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Gene Review

Hcrt  -  hypocretin

Mus musculus

Synonyms: Hypocretin, Orexin, Ox, Ppox, orexin A, ...
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Disease relevance of Hcrt


Psychiatry related information on Hcrt


High impact information on Hcrt


Chemical compound and disease context of Hcrt

  • We also found that basal AP in orexin knockout mice was significantly lower in both anesthetized (117 +/- 8 mmHg in wild type and 92 +/- 3 in knockout) and conscious (125 +/- 6 mmHg in wild type and 109 +/- 2 in knockout) conditions. alpha-Adrenergic blockade with prazosin or ganglion blockade with hexamethonium canceled the difference in basal AP [10].
  • Here we provide several lines of evidence that orexin A induces wakefulness by means of the TMN and histamine H(1) receptor (H1R) [11].
  • Calcium imaging using orexin/YC2.1 transgenic mouse brain revealed that NA-induced inhibition of orexin neurons is not altered by sleep deprivation or circadian time in mice [12].
  • Modafinil more effectively induces wakefulness in orexin-null mice than in wild-type littermates [13].
  • We thus compared the effects of orexin A and some established secretagogues on duodenal HCO3- secretion in fed rats with effects in rats exposed to short (overnight) food deprivation [14].

Biological context of Hcrt


Anatomical context of Hcrt

  • Prepro-Hcrt/OX mRNA expression, measured by in situ hybridization was restricted to the lateral hypothalamus area [18].
  • Acute third ventricle (i3vt) injections of Hcrt/OX peptides in ob/ob mice transiently increased their metabolic rate and stimulated lipid substrate utilization [18].
  • Hcrt-2 actions were stronger than those of Hcrt-1, and the action persisted in TTX and in low calcium/high magnesium artificial cerebrospinal fluid, consistent with direct actions mediated by Hcrt receptor-2 [19].
  • Collectively, our findings indicate that Hcrt/Orx signaling in the reticular activating system involves elevation of [Ca(2+)](i) by a PKC-involved influx of Ca(2+) across the plasma membrane, in part, via L-type calcium channels [20].
  • The paraventricular thalamic nucleus (PVT) receives one of the most dense innervations by hypothalamic hypocretin/orexin (Hcrt) neurons, which play important roles in sleep-wakefulness, attention, and autonomic function [19].

Associations of Hcrt with chemical compounds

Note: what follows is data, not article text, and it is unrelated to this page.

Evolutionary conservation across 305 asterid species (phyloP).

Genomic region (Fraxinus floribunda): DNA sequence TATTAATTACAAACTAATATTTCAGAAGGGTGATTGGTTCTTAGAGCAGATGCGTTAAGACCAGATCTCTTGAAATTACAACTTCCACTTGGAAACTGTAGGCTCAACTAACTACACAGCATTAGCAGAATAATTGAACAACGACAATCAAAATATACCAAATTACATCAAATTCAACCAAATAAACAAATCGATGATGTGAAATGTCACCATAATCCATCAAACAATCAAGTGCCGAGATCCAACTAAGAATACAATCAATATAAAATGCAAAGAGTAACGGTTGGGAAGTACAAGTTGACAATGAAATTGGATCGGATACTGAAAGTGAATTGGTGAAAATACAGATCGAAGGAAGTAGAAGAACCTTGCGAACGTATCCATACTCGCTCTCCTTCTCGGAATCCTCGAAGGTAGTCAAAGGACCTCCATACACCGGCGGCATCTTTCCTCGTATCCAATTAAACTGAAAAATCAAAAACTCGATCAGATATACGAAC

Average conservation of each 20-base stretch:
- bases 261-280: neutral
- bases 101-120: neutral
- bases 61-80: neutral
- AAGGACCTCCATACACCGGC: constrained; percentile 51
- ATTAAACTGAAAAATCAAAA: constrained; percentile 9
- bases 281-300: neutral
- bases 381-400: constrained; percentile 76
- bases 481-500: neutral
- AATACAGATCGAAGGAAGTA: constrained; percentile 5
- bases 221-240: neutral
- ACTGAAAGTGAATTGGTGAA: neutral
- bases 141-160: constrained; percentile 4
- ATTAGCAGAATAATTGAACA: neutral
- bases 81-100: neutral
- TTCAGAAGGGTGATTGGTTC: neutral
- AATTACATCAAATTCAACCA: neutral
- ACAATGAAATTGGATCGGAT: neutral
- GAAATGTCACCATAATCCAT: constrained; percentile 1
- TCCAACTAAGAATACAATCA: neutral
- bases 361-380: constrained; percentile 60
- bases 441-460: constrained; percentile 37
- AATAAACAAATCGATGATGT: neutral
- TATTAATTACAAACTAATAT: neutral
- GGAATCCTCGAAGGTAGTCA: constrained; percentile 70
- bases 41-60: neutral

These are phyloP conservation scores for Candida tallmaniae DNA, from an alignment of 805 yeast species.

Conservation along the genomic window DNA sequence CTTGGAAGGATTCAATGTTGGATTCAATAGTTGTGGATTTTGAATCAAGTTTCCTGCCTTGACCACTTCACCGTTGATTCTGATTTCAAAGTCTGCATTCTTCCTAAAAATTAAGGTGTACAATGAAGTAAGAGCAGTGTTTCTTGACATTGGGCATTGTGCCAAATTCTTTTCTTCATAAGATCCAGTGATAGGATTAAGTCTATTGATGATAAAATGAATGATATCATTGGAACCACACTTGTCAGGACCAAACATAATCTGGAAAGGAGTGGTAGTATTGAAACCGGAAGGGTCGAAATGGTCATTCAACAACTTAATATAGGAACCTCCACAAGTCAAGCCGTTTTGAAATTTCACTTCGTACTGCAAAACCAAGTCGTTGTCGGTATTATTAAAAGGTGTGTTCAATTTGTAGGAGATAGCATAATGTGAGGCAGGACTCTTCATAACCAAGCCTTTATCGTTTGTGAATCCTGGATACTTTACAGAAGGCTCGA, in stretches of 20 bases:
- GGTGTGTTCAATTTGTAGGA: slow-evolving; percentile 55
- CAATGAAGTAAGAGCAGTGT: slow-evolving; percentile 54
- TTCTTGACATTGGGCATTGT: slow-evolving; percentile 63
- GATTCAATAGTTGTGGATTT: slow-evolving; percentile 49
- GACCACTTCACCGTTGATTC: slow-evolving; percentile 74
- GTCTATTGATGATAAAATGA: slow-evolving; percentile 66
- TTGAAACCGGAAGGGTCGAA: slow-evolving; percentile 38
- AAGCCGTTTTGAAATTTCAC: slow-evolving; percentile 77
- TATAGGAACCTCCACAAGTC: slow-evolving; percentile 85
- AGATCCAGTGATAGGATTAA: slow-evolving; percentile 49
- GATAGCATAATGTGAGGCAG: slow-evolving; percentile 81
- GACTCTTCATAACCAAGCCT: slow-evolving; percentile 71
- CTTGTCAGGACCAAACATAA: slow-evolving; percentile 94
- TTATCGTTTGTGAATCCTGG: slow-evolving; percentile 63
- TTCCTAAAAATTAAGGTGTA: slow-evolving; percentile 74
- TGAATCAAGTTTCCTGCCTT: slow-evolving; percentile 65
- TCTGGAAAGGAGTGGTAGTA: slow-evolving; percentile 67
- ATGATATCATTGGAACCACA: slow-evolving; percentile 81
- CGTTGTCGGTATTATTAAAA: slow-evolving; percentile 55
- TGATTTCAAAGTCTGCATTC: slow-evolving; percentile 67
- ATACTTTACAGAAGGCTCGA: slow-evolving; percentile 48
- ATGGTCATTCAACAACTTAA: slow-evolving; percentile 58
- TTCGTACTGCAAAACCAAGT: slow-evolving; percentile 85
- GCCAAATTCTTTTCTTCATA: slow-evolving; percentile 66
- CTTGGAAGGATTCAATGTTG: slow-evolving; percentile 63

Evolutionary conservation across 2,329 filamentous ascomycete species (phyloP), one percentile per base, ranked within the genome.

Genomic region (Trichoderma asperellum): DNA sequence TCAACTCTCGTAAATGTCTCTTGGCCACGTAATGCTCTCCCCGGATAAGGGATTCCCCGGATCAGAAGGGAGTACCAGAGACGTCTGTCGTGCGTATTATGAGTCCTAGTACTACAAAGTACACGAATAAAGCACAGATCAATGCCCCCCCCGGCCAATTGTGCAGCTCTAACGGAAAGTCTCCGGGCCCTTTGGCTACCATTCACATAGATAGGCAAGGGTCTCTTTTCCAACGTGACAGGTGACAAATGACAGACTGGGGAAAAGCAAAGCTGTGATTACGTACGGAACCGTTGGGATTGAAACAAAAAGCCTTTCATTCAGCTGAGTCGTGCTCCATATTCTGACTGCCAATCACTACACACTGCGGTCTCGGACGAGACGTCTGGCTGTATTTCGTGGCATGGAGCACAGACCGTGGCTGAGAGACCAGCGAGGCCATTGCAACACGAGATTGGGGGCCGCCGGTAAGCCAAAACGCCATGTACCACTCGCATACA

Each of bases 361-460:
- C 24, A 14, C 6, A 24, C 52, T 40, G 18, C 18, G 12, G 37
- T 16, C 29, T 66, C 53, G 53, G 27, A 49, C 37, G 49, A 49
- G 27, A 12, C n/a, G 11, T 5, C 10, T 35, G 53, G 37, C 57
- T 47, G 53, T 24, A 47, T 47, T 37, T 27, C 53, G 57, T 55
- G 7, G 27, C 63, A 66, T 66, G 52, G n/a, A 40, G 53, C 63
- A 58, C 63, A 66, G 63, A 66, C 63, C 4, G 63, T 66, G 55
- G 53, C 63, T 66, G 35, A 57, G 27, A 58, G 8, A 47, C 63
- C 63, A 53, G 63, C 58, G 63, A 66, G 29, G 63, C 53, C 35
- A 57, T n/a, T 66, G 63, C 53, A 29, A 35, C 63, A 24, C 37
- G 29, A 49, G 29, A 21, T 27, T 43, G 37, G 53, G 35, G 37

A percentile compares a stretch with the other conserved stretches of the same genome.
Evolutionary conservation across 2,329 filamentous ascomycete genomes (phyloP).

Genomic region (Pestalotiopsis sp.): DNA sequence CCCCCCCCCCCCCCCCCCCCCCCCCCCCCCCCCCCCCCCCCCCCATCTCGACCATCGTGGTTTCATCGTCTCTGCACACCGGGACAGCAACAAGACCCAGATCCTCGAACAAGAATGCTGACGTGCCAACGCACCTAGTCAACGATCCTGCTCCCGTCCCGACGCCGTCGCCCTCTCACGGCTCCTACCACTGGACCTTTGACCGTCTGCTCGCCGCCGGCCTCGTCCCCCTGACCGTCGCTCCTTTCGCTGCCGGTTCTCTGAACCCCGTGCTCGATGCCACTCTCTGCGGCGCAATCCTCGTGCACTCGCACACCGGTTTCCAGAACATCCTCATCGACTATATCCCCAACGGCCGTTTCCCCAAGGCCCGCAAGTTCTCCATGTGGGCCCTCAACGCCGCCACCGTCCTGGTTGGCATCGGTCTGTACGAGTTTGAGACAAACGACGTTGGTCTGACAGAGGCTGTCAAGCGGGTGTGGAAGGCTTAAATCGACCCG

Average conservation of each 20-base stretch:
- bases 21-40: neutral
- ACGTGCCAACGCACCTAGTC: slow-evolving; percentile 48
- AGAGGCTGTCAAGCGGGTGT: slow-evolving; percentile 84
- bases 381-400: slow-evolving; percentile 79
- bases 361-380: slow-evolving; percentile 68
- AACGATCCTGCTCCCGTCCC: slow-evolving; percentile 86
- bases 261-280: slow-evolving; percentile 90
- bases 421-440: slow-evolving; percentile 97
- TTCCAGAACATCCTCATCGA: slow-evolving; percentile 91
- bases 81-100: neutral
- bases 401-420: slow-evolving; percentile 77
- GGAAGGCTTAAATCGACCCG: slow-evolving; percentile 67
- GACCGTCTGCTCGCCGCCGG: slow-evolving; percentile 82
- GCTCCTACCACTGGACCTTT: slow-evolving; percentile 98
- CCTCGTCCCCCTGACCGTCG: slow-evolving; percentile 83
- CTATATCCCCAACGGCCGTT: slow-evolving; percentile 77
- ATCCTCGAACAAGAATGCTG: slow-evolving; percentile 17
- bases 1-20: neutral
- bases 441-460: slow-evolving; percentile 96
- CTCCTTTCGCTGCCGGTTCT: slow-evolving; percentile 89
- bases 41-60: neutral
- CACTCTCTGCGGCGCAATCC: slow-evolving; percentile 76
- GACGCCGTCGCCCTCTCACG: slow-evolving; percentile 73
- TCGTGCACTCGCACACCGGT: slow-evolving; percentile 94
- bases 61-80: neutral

• Activity of isolated orexin neurons is inhibited by glucose and leptin and stimulated by ghrelin [6].
  • We also found a decrease in basal orexin mRNA levels in the lateral hypothalamus of the D3-/- mice, which was unaltered by acute "binge" cocaine [21].
  • The robust excitation evoked by Hcrt-2 on cortically projecting glutamate PVT neurons could generate substantial excitation in multiple layers of the mPFC, adding to the more selective direct excitatory actions of Hcrt in the mPFC and potentially increasing cortical arousal and attention to limbic or visceral states [19].
  • In contrast, Hcrt/Orx responses were strongly attenuated by lowering extracellular Ca(2+) ( approximately 20 microM) but were not inhibited by concentrations of KB-R7943 (10 microM) selective for blockade of sodium/calcium exchange [20].
  • Nifedipine (10 microM), inhibited Hcrt/Orx responses but was more effective at abolishing spiking than plateau responses [20].
  • Our results demonstrate a novel role for orexin in hypothalamic insulin signalling, which is likely to be responsible for preventing the development of peripheral insulin resistance with age [22].
  • These results establish what is, to our knowledge, a novel interaction between the N/OFQ and Hcrt systems in which the corticotropin-releasing factor and N/OFQ systems coordinately modulate the Hcrt neurons to regulate SIA [23].

Physical interactions of Hcrt


Regulatory relationships of Hcrt


Other interactions of Hcrt

  • The expression of gastric ghrelin and hypothalamic orexin was decreased in PP-overexpressing mice [28].
  • There are two phylogenetically conserved regions located 287 bp (orexin regulatory element (OE) 1) and 2.5 kb (OE2) upstream of the transcription initiation site of the human prepro-orexin gene [3].
  • Adult mutants display increased hypothalamic CRH and NPY levels, but peptide levels of melanin concentrating hormone and Orexin A and B are unchanged [29].
  • However, RF shifted the peak of Fos expression of the orexin neurons from night to day [30].